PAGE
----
One Night in Moscow!

by Frederic Friedel
12/15/2020 – The opening night of the Russian production of the musical CHESS took place in the Broadway Moscow Theatre in October. It is scheduled to become the first and only large-scale musical premiere in Russia this Fall, if and when the restrictions on presentation of theatrical productions have been lifted by the authorities. We have some videos from the premiere for you to watch. That is something you really should not miss.

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The Russian production of CHESS, written by Tim Rice and set to music by Benny Andersson and Bjorn Ulvaeus of ABBA fame, took place in Moscow's MDM Theatre — home of Broadway Moscow Theatre Company on October 17, 2020. The Guardian writes:

Given the musical’s chorus of villainous Soviet spooks and a hero who is threatened by the KGB after his defection, the show might seem an unlikely draw for Moscow audiences. But producers have made a number of changes, including “humanising” the hero’s KGB handler and removing the role of an American spy.

“In our interpretation, there are no heroes and no villains,” said Dmitry Bogachev, who produced the show, which opens on Saturday at the Moscow Palace of Youth. “All of them are lifelike and complicated. There’s a lot of good and bad in all of them.”

The high-octane, hi-tech production has earned standing ovations in previews, though it does not expect to perform to full houses: the theatre will be capped at 65% of capacity under Moscow’s coronavirus measures, which also require the audience to wear masks throughout and undergo temperature checks on entry.

Anatoly Karpov was invited to the stage after the 20-minute standing ovation at the premiere. | Photo: Moscow Broadway

Anatoly Karpov: “It is an amazing premiere, although I do feel uneasy at being cast at the main protagonist in such a renowned premiere. Translating Tim Rice’s libretto into Russian is a tall order, but Alexey Ivaschenko managed to do it. It is clear that Sergievsky’s character is a cumulative one, but several details of my chess life are noticeable. It’s a very difficult task to show chess in art form; from the outside, it seems that it is a very calm game, but on the inside great emotions and passions are at play. This performance is about that. I want to congratulate everybody who took part in this show!”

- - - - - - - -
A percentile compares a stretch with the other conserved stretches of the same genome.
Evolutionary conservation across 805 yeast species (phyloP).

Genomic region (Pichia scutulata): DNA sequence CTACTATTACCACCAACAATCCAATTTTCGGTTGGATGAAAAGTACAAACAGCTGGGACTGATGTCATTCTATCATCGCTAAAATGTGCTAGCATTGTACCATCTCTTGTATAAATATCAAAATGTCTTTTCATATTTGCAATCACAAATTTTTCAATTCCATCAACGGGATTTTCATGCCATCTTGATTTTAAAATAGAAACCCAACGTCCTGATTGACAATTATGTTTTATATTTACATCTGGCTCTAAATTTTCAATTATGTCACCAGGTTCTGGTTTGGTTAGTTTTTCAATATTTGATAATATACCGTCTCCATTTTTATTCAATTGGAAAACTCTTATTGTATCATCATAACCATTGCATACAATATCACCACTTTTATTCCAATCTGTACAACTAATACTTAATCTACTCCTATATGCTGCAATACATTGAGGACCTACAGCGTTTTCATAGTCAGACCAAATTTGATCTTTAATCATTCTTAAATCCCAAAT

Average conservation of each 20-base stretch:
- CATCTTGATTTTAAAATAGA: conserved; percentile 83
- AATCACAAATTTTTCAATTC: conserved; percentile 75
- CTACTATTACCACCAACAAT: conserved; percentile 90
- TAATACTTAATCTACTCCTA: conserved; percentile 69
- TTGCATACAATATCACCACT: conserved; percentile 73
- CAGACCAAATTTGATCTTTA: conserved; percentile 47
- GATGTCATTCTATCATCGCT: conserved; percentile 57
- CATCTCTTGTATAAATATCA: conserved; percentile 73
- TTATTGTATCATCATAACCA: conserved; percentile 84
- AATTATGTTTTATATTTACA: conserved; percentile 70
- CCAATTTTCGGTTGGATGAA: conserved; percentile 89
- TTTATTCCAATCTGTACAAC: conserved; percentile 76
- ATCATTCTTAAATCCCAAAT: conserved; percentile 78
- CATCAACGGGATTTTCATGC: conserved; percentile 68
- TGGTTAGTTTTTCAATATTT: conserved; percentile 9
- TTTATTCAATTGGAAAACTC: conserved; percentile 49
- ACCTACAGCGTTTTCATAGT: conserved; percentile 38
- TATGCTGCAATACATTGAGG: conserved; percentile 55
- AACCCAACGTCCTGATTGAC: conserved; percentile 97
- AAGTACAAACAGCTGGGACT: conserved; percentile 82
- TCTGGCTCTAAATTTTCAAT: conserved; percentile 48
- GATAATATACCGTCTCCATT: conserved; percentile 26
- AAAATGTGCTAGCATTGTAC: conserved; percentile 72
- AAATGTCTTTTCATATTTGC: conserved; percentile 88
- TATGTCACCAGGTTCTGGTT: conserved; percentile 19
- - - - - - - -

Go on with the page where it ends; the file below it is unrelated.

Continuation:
Other chess players at the premiere:

Alexandra Kosteniuk: “I’ve wanted to see this musical for a long time, and I am happy that I was able to do so in Moscow. This musical is a powerful performance. The stage sees the human tragedies, treachery, love and the pain of mistakes. And chess, oddly enough, does not play the dominant role in all this.”

Sergey Karjakin: “It was very interesting and dramatic. I felt immersed into the events at that time, attending matches between Spassky and Fischer, and between Karpov and Korchnoi. And they were not just matches for the world championship, they were contests between entire nations. The musical conveyed that brilliantly. And I would like to express thanks to the directors, since they have done a wonderful job popularising chess, which is extremely important!”

Source: Russian Chess Federation

And now for the treat...

Here are two videos from the Moscow performance. Maximize the YouTube screen, sit back and enjoy. Before each of the videos you have one from the original London performance, for translation and comparison.

CHESS Musical in London: One Night In Bangkok

And the same song from the Moscow production: One Night In Bangkok

"Pity the Child" from the original London production

and the same song in the Moscow production: Pity the Child

I find the Moscow performance of CHESS very impressive, almost beyond words. Congratulations!

I am sure I will not be able to resist posting further YouTube videos when I find them. I have a special personal relationship to the musical). When it was first produced in 1986 I saw it in London, and met with Tim Rice and Elaine Paige.

A year later Tim gave me an LP set of the musical, which my son Tommy, aged six, listened to many times. It is one of the reasons why he became perfectly bilingual.

If any of our readers have good links to the Moscow production please add them in the comment section below.

Editor-in-Chief emeritus of the ChessBase News page. Studied Philosophy and Linguistics at the University of Hamburg and Oxford, graduating with a thesis on speech act theory and moral language. He started a university career but switched to science journalism, producing documentaries for German TV. In 1986 he co-founded ChessBase.


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